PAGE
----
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Boehner vs. fish and Delta farms

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House Speaker John Boehner, R-Ohio, came to the Central Valley on Wednesday to stir an old pot and make the fresh case for farms over fish.

“How you can favor fish over people is something people in my part of the world would never understand,” said Boehner, who is from Ohio and thus revealed his ignorance of both hydrological reality and environmental sustainability while milking the state’s potentially catastrophic drought for profoundly political purposes.

Boehner was on hand to lend support to three Central Valley Congressmen who want to adopt federal legislation suspending the endangered species act, reversing restoration of the San Joaquin River and draining the Delta to water farms in Bakersfield, Tulare and Hanford, among other places, during the drought.

Reducing the drought to a fallacious equation pitting endangered fish against people mocks science and blocks a rational conversation over wise, realistic and equitable solutions to California’s chronic water crisis.

The bill Boehner says he’ll support would protect the interests of some farmers at the expense of others, while placing the future of salmon restoration in even greater peril.

Without emergency legislation, Boehner argued, thousands of farmworkers will be unemployed. But with that legislation, thousands of other farmers and fish would be threatened in what would amount to a Southern California/Central Valley water grab.

And because the GOP is desperate to regain traction with Latino voters, Boehner is clearly pandering to Central Valley farmworkers and their escalating political power.

The bill, which is expected to be introduced in early February, would allow farmers below the Delta to pump more water at the expense of farmers around and above the Delta, while putting the entire Delta ecosystem at ever-greater risk.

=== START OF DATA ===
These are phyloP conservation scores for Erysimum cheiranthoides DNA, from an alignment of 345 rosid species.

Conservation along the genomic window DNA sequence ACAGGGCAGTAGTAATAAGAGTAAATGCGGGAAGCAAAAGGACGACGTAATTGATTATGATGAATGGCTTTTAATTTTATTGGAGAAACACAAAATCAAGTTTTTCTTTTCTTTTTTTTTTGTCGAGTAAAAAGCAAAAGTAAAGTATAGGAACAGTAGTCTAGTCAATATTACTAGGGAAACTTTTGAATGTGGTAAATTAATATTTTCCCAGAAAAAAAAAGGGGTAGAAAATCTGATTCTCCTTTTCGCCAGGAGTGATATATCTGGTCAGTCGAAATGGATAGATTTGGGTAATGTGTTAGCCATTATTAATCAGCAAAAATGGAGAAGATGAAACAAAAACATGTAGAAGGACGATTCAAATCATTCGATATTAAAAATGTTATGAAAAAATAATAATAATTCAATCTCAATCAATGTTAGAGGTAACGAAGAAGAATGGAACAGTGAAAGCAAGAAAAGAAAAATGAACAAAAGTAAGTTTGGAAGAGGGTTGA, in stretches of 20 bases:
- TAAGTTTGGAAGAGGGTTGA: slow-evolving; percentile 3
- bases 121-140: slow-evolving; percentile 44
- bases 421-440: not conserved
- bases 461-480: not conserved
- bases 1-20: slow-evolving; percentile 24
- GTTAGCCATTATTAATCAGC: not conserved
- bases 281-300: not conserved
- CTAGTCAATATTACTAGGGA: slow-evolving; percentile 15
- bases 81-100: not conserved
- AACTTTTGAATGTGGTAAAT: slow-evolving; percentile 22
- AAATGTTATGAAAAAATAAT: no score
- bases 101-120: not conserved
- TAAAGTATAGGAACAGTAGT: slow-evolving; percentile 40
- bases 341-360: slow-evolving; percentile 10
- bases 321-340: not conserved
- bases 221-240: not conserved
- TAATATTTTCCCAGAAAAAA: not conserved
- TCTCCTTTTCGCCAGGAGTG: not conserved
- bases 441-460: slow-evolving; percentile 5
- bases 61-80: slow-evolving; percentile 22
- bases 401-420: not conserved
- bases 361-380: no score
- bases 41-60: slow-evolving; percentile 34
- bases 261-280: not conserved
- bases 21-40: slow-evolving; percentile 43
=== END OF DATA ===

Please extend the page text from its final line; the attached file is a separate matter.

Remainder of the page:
Response to the bill from veteran, Delta-area members of Congress, was immediate and scathing. Fifth District Rep. Mike Thompson, D-St. Helena, said, “This proposal is nothing more than a shallow attempt to use the statewide drought as an excuse to steal water from the Delta. It shows zero regard for the fishers, farmers, families and businesses who depend on the delta for their livelihoods, ignores a half-century of established science, guts environmental protections, harms drinking water and will cause enormous economic hardships across the delta region.”

Rep. George Miller, D-Martinez, pointed out, “The lack of rain, low storage in reservoirs, and low river flows – not environmental laws – are the major causes of low water allocations across the state. Environmental protections in the Delta and our state’s rivers not only protect Delta smelt, salmon and other endangered fish species, but also tens of thousands of jobs in fishing, tourism and farming in Northern California, while also ensuring drinking water quality for millions of Californians.”

And Rep. John Garamendi responded, “If (John Boehner) would like to learn more about smart investments we can make in water recycling, conservation, storage and levee construction that create more water for the entire state, I’d love to walk him through my comprehensive water plan for all California communities.”

We suspect the Speaker is more interested in partisan political capital than finding lasting water solutions. He certainly has nothing to teach California about water.

  • Phineas Worthington